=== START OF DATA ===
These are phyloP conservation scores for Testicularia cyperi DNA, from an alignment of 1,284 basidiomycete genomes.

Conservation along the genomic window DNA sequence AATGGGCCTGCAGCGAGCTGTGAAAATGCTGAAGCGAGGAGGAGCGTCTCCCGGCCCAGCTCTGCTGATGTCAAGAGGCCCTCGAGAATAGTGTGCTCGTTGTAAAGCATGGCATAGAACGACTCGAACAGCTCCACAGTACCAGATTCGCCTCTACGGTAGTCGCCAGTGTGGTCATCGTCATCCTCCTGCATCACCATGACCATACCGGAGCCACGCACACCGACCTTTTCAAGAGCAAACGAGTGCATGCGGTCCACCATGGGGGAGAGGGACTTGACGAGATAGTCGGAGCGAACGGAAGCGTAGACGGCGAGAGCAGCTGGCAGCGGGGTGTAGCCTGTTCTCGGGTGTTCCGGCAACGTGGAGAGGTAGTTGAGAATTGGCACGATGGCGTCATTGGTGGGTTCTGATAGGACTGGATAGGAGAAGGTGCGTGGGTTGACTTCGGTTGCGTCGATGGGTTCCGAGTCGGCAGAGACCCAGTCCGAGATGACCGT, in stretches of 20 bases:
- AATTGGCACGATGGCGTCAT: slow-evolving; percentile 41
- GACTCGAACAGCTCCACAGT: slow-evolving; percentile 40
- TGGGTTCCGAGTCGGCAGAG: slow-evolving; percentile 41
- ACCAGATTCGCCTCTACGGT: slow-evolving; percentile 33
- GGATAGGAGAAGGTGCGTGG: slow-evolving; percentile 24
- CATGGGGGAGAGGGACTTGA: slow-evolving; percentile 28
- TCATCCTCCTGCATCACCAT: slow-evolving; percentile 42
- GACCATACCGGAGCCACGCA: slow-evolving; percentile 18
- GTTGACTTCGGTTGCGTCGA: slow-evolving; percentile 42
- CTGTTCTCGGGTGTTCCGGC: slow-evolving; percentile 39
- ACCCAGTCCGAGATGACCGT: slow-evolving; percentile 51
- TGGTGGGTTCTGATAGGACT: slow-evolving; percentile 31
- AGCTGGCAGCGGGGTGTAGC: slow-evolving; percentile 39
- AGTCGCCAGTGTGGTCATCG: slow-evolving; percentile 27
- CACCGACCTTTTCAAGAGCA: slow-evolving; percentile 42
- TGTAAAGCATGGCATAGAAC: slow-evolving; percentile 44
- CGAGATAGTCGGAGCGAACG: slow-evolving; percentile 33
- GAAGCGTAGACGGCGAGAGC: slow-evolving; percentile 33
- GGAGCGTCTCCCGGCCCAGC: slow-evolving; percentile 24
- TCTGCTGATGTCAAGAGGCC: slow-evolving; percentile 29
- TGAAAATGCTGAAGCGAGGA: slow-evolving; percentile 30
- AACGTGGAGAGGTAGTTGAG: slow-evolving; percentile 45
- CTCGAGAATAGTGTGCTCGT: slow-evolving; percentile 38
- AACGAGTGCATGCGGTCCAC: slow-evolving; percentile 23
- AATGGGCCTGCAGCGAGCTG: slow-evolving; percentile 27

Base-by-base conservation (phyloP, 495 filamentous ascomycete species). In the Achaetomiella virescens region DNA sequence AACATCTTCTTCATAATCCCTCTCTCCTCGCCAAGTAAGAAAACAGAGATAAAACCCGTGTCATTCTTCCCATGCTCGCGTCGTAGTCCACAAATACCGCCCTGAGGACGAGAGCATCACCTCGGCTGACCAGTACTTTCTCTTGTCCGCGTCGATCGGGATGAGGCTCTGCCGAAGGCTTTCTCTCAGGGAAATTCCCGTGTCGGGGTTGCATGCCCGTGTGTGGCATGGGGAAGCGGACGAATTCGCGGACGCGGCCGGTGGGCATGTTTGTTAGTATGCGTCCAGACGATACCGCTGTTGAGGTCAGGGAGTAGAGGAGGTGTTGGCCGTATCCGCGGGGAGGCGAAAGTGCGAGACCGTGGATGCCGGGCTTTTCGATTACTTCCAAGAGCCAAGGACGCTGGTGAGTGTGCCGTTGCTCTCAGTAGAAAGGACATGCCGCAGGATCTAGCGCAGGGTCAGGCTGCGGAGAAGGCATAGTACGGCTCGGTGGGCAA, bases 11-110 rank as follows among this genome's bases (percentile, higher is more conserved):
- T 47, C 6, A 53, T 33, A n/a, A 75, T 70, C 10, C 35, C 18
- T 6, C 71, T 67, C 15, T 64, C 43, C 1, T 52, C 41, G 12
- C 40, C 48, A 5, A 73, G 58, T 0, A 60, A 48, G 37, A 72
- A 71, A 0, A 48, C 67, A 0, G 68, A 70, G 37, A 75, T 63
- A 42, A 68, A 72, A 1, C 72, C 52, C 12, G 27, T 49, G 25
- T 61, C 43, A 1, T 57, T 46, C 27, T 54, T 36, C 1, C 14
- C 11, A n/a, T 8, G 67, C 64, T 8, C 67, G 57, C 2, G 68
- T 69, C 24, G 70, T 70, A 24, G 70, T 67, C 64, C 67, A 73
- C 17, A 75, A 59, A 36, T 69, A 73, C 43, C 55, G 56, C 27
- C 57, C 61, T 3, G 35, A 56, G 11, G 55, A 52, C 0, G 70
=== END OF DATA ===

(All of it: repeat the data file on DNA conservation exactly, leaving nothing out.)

These are phyloP conservation scores for Testicularia cyperi DNA, from an alignment of 1,284 basidiomycete genomes.

Conservation along the genomic window DNA sequence AATGGGCCTGCAGCGAGCTGTGAAAATGCTGAAGCGAGGAGGAGCGTCTCCCGGCCCAGCTCTGCTGATGTCAAGAGGCCCTCGAGAATAGTGTGCTCGTTGTAAAGCATGGCATAGAACGACTCGAACAGCTCCACAGTACCAGATTCGCCTCTACGGTAGTCGCCAGTGTGGTCATCGTCATCCTCCTGCATCACCATGACCATACCGGAGCCACGCACACCGACCTTTTCAAGAGCAAACGAGTGCATGCGGTCCACCATGGGGGAGAGGGACTTGACGAGATAGTCGGAGCGAACGGAAGCGTAGACGGCGAGAGCAGCTGGCAGCGGGGTGTAGCCTGTTCTCGGGTGTTCCGGCAACGTGGAGAGGTAGTTGAGAATTGGCACGATGGCGTCATTGGTGGGTTCTGATAGGACTGGATAGGAGAAGGTGCGTGGGTTGACTTCGGTTGCGTCGATGGGTTCCGAGTCGGCAGAGACCCAGTCCGAGATGACCGT, in stretches of 20 bases:
- AATTGGCACGATGGCGTCAT: slow-evolving; percentile 41
- GACTCGAACAGCTCCACAGT: slow-evolving; percentile 40
- TGGGTTCCGAGTCGGCAGAG: slow-evolving; percentile 41
- ACCAGATTCGCCTCTACGGT: slow-evolving; percentile 33
- GGATAGGAGAAGGTGCGTGG: slow-evolving; percentile 24
- CATGGGGGAGAGGGACTTGA: slow-evolving; percentile 28
- TCATCCTCCTGCATCACCAT: slow-evolving; percentile 42
- GACCATACCGGAGCCACGCA: slow-evolving; percentile 18
- GTTGACTTCGGTTGCGTCGA: slow-evolving; percentile 42
- CTGTTCTCGGGTGTTCCGGC: slow-evolving; percentile 39
- ACCCAGTCCGAGATGACCGT: slow-evolving; percentile 51
- TGGTGGGTTCTGATAGGACT: slow-evolving; percentile 31
- AGCTGGCAGCGGGGTGTAGC: slow-evolving; percentile 39
- AGTCGCCAGTGTGGTCATCG: slow-evolving; percentile 27
- CACCGACCTTTTCAAGAGCA: slow-evolving; percentile 42
- TGTAAAGCATGGCATAGAAC: slow-evolving; percentile 44
- CGAGATAGTCGGAGCGAACG: slow-evolving; percentile 33
- GAAGCGTAGACGGCGAGAGC: slow-evolving; percentile 33
- GGAGCGTCTCCCGGCCCAGC: slow-evolving; percentile 24
- TCTGCTGATGTCAAGAGGCC: slow-evolving; percentile 29
- TGAAAATGCTGAAGCGAGGA: slow-evolving; percentile 30
- AACGTGGAGAGGTAGTTGAG: slow-evolving; percentile 45
- CTCGAGAATAGTGTGCTCGT: slow-evolving; percentile 38
- AACGAGTGCATGCGGTCCAC: slow-evolving; percentile 23
- AATGGGCCTGCAGCGAGCTG: slow-evolving; percentile 27

Base-by-base conservation (phyloP, 495 filamentous ascomycete species). In the Achaetomiella virescens region DNA sequence AACATCTTCTTCATAATCCCTCTCTCCTCGCCAAGTAAGAAAACAGAGATAAAACCCGTGTCATTCTTCCCATGCTCGCGTCGTAGTCCACAAATACCGCCCTGAGGACGAGAGCATCACCTCGGCTGACCAGTACTTTCTCTTGTCCGCGTCGATCGGGATGAGGCTCTGCCGAAGGCTTTCTCTCAGGGAAATTCCCGTGTCGGGGTTGCATGCCCGTGTGTGGCATGGGGAAGCGGACGAATTCGCGGACGCGGCCGGTGGGCATGTTTGTTAGTATGCGTCCAGACGATACCGCTGTTGAGGTCAGGGAGTAGAGGAGGTGTTGGCCGTATCCGCGGGGAGGCGAAAGTGCGAGACCGTGGATGCCGGGCTTTTCGATTACTTCCAAGAGCCAAGGACGCTGGTGAGTGTGCCGTTGCTCTCAGTAGAAAGGACATGCCGCAGGATCTAGCGCAGGGTCAGGCTGCGGAGAAGGCATAGTACGGCTCGGTGGGCAA, bases 11-110 rank as follows among this genome's bases (percentile, higher is more conserved):
- T 47, C 6, A 53, T 33, A n/a, A 75, T 70, C 10, C 35, C 18
- T 6, C 71, T 67, C 15, T 64, C 43, C 1, T 52, C 41, G 12
- C 40, C 48, A 5, A 73, G 58, T 0, A 60, A 48, G 37, A 72
- A 71, A 0, A 48, C 67, A 0, G 68, A 70, G 37, A 75, T 63
- A 42, A 68, A 72, A 1, C 72, C 52, C 12, G 27, T 49, G 25
- T 61, C 43, A 1, T 57, T 46, C 27, T 54, T 36, C 1, C 14
- C 11, A n/a, T 8, G 67, C 64, T 8, C 67, G 57, C 2, G 68
- T 69, C 24, G 70, T 70, A 24, G 70, T 67, C 64, C 67, A 73
- C 17, A 75, A 59, A 36, T 69, A 73, C 43, C 55, G 56, C 27
- C 57, C 61, T 3, G 35, A 56, G 11, G 55, A 52, C 0, G 70